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The Gertrude Polk Brown Lecture Series - Franklin D. Roosevelt: A Political Life

Tuesday, April 10, 2018: 6:30 PM - 7:45 PM

Venue: The Temple, Congregation Adath Israel Brith Sholom

Add To Calendar   10/04/2018 18:30:00 10/04/2018 19:45:00 America/Atikokan The Gertrude Polk Brown Lecture Series - Franklin D. Roosevelt: A Political Life Tuesday, April 10, 6:30-7:45 p.m. | Join The Filson Historical Society for the latest installment in our Gertrude Polk Brown Lecture Series, Franklin D. Roosevelt: A Political Life with Robert Dallek The Temple, Congregation Adath Israel Brith Sholom, 5101 US HWY 42, Louisville, Kentucky, 40241 The Filson Historical Society info@filsonhistorical.org false DD/MM/YYYY

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In an era of such great national divisiveness, there could be no more timely biography of one of our greatest presidents than one that focuses on his unparalleled political ability as a uniter and consensus maker. Robert Dallek’s Franklin D. Roosevelt: A Political Life takes a fresh look at the many compelling questions that have attracted all his biographers: how did a man who came from so privileged a background become the greatest presidential champion of the country’s needy? How did someone who never won recognition for his intellect foster revolutionary changes in the country’s economic and social institutions? How did Roosevelt work such a profound change in the country’s foreign relations?  For FDR, politics was a far more interesting and fulfilling pursuit than the management of family fortunes or the indulgence of personal pleasure, and by the time he became president, he had commanded the love and affection of millions of people. While all Roosevelt’s biographers agree that the onset of polio at the age of thirty-nine endowed him with a much greater sense of humanity, Dallek sees the affliction as an insufficient explanation for his transformation into a masterful politician who would win an unprecedented four presidential terms, initiate landmark reforms that changed the American industrial system, and transform an isolationist country into an international superpower.  Dallek attributes FDR’s success to two remarkable political insights. First, unlike any other president, he understood that effectiveness in the American political system depended on building a national consensus and commanding stable long-term popular support. Second, he made the presidency the central, most influential institution in modern America’s political system. In addressing the country’s international and domestic problems, Roosevelt recognized the vital importance of remaining closely attentive to the full range of public sentiment around policy-making decisions—perhaps FDR’s most enduring lesson in effective leadership. Robert Dallek is the author of Camelot’s Court, An Unfinished Life, and Nixon and Kissinger, among other books. His writing has appeared in The New York Times, The Washington Post, The Atlantic Monthly, and Vanity Fair. He is an elected fellow of the American Academy of Arts and Sciences and of the Society of American Historians, for which he served as president in 2004–2005.  Praise “Meticulously researched and authoritative. . . . Adequate single-volume biographies about FDR abound. But none are as heroically objective and wide-angled as this fine Dallek effort. . . . By tapping into the vast correspondence between Churchill and Roosevelt, Dallek discerns a more strained relationship between the leaders than presupposed. . . . Luckily for us, Roosevelt is with us again in Dallek’s outstanding cradle-to-grave study. When it comes to choosing the two indispensable presidents in U.S. history, Dallek places Roosevelt alongside Abraham Lincoln, the other great improviser with Providence on his side.” —Douglas Brinkley, The Washington Post “Dallek fully incorporates into his narrative Roosevelt’s complicated, conflicted relationship with the several women in his life and is especially good on the role Eleanor played, as goad and political advisor. He also makes it clear, in a way other biographers do not, that almost from the moment he entered office, Roosevelt set out to educate the nation to the fact that the United States was threatened not only by economic depression at home, but also by fascist aggressions abroad. . . . Dallek’s is a workmanlike addition to the literature on Roosevelt.” —David Nasaw, The New York Times “Dallek constantly seeks to find an answer to FDR’s political trajectory: What fueled his ambition to serve in the political arena and with what political aims? Also the extent to which it was FDR’s experiences—abroad as a child, then at school, at Harvard, in the New York legislature—that determined his later progress in the real world. Undergirding all of these, Dallek sees Roosevelt’s moral war on deceit and corruption. In an era in which moral, linguistic, and financial corruption hold sway, this story could not be more timely. . . . From beginning to end Dallek has earnestly followed his own curiosity as a citizen and as a teacher, so that at last we come to see in FDR the magisterial, central figure in the greatest and richest political tapestry of our nation’s entire history.” —Nigel Hamilton, Boston Globe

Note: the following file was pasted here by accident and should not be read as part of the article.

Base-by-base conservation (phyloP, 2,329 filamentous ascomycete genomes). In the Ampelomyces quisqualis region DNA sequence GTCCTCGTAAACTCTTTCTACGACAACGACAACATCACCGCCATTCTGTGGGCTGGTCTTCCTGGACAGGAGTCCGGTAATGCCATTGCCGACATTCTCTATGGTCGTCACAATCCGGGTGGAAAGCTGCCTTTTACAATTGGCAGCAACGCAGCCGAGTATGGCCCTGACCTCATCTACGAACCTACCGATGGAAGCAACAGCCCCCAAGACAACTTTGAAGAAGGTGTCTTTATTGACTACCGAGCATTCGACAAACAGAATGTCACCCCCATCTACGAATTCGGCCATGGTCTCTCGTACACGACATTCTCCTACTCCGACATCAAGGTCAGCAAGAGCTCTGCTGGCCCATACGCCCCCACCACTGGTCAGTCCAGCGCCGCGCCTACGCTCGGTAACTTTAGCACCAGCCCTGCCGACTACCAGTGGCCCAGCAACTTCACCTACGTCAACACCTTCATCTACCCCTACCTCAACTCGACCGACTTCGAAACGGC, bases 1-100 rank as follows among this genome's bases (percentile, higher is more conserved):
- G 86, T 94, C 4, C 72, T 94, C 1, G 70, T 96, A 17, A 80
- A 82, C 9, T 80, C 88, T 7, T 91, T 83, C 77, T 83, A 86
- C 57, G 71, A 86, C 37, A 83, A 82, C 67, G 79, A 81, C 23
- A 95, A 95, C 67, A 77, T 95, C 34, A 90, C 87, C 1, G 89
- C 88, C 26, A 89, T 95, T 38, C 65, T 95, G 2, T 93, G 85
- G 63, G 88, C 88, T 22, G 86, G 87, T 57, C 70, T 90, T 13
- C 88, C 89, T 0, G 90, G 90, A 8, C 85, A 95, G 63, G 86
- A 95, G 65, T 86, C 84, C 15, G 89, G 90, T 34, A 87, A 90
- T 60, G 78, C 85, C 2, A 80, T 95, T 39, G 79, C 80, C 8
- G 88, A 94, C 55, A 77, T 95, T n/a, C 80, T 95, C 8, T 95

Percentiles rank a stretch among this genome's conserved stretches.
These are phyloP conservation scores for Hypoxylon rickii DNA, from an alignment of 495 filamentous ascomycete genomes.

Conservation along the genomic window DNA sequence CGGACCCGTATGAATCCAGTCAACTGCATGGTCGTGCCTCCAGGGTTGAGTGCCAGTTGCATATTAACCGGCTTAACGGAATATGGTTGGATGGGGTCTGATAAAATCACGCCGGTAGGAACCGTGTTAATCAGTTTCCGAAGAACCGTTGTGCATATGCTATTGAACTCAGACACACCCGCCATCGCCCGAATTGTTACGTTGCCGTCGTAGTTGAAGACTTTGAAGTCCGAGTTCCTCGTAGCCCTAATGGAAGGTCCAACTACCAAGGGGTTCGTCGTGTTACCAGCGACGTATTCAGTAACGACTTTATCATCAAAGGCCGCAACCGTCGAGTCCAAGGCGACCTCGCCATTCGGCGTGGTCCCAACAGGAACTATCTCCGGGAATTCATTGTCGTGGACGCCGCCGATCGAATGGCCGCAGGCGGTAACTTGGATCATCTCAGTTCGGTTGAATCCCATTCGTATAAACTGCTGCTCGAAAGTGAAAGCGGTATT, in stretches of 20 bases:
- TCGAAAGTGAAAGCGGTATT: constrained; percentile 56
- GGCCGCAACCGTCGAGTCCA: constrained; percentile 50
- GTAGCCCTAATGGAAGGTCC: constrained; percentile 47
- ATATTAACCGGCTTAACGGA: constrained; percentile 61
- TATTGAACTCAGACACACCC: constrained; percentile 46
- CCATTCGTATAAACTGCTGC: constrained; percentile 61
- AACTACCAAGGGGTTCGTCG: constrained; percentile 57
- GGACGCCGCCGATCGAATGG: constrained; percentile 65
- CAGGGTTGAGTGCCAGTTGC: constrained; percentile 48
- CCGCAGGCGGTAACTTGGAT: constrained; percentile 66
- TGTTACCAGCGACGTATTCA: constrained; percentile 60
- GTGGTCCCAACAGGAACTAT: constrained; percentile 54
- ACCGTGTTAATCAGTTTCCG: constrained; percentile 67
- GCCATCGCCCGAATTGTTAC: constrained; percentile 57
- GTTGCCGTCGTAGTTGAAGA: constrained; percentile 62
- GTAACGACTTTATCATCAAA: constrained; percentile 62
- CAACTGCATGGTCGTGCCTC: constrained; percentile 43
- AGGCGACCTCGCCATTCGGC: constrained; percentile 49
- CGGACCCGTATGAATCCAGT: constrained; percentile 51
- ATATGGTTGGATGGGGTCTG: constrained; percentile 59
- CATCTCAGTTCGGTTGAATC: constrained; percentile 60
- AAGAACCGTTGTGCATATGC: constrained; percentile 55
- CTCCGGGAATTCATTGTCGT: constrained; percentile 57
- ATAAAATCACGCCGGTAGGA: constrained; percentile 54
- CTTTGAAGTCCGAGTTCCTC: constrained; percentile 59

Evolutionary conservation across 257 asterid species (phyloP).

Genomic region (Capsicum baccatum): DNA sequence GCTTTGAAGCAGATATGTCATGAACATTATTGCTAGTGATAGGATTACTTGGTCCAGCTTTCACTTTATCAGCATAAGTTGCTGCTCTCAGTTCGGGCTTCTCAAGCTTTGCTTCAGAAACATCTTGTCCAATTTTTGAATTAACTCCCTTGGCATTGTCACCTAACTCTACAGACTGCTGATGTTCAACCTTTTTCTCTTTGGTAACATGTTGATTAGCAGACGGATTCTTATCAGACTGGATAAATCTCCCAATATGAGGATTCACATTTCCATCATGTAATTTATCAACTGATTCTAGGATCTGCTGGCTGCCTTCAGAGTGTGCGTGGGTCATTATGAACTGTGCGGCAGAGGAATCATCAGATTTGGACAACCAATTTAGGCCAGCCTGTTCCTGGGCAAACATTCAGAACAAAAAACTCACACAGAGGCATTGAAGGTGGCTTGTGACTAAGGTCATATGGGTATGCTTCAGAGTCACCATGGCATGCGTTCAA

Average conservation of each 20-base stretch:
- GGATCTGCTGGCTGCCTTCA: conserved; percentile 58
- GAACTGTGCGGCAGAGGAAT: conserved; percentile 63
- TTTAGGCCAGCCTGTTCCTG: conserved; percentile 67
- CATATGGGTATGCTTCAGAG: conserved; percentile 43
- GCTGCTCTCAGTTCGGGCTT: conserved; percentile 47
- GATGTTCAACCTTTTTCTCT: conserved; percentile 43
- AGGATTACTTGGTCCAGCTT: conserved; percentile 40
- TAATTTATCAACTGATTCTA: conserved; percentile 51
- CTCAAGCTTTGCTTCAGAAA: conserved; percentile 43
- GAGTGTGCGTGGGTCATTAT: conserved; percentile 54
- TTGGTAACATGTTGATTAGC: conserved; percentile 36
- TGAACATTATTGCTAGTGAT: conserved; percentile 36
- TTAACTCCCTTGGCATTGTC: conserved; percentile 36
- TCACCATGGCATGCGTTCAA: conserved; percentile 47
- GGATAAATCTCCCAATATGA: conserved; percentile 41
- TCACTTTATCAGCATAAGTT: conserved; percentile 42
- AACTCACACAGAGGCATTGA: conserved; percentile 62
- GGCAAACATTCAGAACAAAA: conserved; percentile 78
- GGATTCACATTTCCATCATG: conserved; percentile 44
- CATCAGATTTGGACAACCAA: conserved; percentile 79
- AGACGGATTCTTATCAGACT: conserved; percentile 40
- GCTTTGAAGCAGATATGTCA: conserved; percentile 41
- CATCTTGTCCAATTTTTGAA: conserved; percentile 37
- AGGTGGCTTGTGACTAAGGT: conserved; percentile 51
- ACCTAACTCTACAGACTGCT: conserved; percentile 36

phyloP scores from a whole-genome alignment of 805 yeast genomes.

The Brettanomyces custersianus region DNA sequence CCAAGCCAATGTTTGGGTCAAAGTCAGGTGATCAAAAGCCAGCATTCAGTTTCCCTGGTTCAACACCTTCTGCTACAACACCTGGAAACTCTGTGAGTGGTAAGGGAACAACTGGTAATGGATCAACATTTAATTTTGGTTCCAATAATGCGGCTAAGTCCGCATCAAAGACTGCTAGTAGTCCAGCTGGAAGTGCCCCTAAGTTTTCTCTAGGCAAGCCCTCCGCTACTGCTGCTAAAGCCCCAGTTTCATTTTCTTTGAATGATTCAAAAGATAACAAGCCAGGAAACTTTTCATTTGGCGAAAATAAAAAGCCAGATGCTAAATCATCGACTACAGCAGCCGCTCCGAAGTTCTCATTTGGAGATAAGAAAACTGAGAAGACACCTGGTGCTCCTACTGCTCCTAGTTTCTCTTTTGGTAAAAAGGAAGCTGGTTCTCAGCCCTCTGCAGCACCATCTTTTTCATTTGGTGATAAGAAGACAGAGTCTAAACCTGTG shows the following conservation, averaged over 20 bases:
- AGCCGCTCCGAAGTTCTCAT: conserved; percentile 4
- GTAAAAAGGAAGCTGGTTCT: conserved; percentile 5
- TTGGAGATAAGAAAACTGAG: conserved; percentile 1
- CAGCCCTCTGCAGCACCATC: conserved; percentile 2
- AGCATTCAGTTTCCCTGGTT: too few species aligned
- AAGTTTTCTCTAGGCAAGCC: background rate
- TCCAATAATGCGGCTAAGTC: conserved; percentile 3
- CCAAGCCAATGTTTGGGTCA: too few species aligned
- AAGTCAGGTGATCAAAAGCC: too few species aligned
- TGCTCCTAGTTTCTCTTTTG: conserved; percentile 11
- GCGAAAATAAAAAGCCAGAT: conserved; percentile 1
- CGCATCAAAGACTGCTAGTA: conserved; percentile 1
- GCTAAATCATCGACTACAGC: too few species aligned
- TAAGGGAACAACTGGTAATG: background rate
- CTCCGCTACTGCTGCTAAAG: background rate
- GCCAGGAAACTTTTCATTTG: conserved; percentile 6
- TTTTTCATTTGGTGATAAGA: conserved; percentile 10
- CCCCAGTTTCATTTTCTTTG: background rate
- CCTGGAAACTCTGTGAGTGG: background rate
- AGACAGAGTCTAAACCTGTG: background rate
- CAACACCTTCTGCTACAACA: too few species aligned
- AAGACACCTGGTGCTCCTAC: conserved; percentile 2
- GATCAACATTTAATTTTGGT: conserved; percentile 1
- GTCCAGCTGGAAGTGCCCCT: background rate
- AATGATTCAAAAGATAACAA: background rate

The Gertrude Polk Brown Lecture Series - Franklin D. Roosevelt: A Political Life

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